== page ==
Threading in Python
threading module uses
multiprocessing uses processes. The difference is that threads run in the same memory space, while processes have separate memory. This makes it a bit harder to share objects between processes with multiprocessing. Since threads use the same memory, precautions have to be taken or two threads will write to the same memory at the same time. This is what the global interpreter lock is for.
Spawning processes is a bit slower than spawning threads. Once they are running, there is not much difference.
- Separate memory space
- Code is usually straightforward
- Takes advantage of multiple CPUs & cores
- Avoids GIL limitations for cPython
- Eliminates most needs for synchronization primitives unless if you use shared memory (instead, it's more of a communication model for IPC)
- Child processes are interruptible/killable
multiprocessingmodule includes useful abstractions with an interface much like
- A must with cPython for CPU-bound processing
- IPC a little more complicated with more overhead (communication model vs. shared memory/objects)
- Larger memory footprint
- Lightweight - low memory footprint
- Shared memory - makes access to state from another context easier
- Allows you to easily make responsive UIs
- cPython C extension modules that properly release the GIL will run in parallel
- Great option for I/O-bound applications
- cPython - subject to the GIL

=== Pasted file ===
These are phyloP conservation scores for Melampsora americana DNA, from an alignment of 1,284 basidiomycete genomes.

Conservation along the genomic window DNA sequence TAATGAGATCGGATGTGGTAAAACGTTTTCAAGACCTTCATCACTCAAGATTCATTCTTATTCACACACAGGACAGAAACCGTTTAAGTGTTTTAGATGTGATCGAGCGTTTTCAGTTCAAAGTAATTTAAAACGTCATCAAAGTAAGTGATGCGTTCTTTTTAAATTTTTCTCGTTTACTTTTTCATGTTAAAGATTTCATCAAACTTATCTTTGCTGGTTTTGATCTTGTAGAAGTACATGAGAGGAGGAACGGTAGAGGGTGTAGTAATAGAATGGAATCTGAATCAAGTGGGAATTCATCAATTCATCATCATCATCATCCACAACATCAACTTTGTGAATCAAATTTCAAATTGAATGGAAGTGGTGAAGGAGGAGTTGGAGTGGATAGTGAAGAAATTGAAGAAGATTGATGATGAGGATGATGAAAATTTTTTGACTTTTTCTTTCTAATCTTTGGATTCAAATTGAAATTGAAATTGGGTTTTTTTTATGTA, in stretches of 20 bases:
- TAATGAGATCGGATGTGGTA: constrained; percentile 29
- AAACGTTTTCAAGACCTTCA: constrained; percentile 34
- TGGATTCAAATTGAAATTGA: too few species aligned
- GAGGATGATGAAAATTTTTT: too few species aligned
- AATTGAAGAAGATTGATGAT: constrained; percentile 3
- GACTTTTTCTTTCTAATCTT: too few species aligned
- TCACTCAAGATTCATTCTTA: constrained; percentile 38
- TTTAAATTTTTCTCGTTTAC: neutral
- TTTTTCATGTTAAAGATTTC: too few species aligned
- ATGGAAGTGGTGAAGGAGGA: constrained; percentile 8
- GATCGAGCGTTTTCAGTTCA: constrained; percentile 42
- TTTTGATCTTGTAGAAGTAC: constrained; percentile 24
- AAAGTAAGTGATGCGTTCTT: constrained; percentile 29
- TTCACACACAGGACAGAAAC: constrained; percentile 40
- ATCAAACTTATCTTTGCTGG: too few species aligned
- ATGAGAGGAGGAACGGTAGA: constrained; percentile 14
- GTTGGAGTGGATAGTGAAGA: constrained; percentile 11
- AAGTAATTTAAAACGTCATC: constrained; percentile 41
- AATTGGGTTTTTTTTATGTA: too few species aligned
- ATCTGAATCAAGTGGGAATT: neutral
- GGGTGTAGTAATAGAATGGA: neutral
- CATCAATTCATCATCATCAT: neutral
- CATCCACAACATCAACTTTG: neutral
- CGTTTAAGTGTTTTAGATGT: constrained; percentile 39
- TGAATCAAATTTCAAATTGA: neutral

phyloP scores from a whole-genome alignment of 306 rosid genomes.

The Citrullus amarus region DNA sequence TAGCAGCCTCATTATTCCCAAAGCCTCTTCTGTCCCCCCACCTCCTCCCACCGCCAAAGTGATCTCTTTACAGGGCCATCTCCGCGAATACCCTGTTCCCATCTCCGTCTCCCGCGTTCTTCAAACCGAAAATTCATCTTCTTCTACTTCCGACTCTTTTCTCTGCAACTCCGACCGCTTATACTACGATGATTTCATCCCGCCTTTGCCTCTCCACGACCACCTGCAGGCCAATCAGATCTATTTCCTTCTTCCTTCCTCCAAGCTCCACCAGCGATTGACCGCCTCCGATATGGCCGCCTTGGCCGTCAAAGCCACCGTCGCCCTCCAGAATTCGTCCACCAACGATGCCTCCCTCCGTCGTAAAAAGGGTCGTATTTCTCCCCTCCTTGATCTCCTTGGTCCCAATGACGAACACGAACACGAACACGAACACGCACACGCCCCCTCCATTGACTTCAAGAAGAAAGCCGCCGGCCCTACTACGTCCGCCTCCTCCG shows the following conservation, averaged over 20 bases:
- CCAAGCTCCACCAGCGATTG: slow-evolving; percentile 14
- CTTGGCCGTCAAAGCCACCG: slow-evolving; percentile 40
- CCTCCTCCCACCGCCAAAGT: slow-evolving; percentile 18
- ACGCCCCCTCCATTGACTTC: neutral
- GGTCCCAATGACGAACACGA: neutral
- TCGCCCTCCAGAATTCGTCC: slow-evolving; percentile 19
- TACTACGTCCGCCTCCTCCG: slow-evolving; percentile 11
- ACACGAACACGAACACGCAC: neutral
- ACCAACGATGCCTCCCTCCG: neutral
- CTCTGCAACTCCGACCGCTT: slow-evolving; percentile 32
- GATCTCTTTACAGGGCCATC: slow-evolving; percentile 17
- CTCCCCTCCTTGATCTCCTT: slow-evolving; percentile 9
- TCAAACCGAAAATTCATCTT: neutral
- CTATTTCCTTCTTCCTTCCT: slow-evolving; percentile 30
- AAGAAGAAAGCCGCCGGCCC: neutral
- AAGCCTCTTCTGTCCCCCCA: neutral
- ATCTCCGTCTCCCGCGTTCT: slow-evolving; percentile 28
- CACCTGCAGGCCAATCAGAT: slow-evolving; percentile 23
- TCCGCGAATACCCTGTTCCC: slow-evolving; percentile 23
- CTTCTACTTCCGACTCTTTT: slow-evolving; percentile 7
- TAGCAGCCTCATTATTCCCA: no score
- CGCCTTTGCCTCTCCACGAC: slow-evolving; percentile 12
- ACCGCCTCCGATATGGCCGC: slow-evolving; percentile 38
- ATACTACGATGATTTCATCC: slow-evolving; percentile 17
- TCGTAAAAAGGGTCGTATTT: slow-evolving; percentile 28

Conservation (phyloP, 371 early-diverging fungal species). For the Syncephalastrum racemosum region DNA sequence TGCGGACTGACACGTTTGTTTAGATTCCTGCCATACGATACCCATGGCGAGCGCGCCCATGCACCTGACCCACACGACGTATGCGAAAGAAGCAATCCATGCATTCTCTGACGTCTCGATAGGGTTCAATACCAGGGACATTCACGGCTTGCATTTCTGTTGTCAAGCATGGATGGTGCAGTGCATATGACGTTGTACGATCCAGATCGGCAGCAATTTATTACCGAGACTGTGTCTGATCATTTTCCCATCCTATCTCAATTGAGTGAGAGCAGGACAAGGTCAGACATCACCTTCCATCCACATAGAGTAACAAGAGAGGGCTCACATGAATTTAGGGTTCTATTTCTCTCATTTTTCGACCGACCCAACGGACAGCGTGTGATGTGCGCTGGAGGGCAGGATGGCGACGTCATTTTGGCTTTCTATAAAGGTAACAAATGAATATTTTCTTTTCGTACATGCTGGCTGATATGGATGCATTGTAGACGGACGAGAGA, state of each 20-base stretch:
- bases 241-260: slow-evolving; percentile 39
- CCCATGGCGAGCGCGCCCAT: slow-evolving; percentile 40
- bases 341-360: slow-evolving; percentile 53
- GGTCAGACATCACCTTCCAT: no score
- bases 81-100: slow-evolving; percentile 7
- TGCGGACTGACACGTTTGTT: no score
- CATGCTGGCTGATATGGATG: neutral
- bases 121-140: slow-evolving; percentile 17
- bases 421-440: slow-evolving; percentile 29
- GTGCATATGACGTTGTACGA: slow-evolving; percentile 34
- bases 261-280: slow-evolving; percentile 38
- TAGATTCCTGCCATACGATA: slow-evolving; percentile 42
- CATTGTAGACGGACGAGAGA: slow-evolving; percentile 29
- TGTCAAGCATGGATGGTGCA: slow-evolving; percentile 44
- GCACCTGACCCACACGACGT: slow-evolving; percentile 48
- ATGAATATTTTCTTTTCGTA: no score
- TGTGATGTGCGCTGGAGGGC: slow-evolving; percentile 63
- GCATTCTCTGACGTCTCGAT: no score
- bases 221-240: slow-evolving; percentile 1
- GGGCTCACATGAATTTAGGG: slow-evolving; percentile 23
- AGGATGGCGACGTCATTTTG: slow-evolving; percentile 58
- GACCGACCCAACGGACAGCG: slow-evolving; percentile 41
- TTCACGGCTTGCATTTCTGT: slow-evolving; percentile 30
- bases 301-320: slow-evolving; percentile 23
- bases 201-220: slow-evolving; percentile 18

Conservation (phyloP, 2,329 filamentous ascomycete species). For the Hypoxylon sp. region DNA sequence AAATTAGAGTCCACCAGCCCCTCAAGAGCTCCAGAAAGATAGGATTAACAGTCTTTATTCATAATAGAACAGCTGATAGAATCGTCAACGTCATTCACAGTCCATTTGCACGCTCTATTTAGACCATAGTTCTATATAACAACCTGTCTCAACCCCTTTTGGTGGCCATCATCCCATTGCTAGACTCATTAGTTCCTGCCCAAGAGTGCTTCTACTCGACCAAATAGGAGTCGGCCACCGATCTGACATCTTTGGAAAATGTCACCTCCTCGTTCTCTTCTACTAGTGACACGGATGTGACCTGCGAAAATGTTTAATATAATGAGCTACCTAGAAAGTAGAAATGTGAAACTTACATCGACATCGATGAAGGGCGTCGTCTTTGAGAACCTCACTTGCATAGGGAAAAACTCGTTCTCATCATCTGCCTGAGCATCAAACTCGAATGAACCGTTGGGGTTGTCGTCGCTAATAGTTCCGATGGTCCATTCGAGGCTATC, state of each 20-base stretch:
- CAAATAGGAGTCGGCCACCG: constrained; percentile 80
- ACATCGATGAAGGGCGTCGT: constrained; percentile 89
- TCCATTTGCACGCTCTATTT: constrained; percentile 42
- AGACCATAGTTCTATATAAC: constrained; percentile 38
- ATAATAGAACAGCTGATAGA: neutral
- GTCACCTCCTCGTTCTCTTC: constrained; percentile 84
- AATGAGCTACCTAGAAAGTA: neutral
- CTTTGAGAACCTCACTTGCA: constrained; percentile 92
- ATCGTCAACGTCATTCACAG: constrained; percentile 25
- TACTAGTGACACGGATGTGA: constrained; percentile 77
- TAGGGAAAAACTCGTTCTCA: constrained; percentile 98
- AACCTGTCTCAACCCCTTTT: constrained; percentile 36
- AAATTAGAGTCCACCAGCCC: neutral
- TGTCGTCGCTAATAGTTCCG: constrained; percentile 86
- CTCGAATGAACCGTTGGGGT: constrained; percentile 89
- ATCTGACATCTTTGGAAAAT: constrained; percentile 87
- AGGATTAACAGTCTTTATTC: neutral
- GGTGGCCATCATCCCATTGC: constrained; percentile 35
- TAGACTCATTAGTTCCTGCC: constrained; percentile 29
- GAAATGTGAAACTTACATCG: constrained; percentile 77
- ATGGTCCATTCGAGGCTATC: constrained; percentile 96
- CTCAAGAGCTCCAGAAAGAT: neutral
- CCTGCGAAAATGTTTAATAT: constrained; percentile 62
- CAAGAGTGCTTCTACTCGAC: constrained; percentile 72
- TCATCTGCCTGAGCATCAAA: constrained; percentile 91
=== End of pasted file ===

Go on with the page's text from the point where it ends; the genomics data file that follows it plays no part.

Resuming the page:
- Not interruptible/killable
- If not following a command queue/message pump model (using the
Queuemodule), then manual use of synchronization primitives become a necessity (decisions are needed for the granularity of locking)
- Code is usually harder to understand and to get right - the potential for race conditions increases dramatically
Pool.apply is like Python
apply, except that the function call is performed in a separate process.
Pool.apply blocks until the function is completed.
Pool.apply_async is also like Python's built-in
apply, except that the call returns immediately instead of waiting for the result. An
ApplyResult object is returned. You call its
get() method to retrieve the result of the function call. The
get() method blocks until the function is completed. Thus,
pool.apply(func, args, kwargs) is equivalent to
pool.apply_async(func, args, kwargs).get().
pool.apply(f, args): f is only executed in ONE of the workers of the pool. So ONE of the processes in the pool will run f(args).
pool.map(f, iterable): This method chops the iterable into a number of chunks which it submits to the process pool as separate tasks. So you take advantage of all the processes in the pool.
- Multiprocessing vs Threading Python 总结
- Python - parallelizing CPU-bound tasks with multiprocessing 实际计算时间比较
- 多进程 进程/线程比较
- Python多进程模块Multiprocessing介绍 map/apply怎么用
- Python Multiprocessing Process or Pool for what I am doing? multiprocessing.Process multiprocessing.Pool
- Python multiprocessing.Pool: when to use apply, apply_async or map? -apply-apply-async-or-map
- Multiprocessing: How to use Pool.map on a function defined in a class?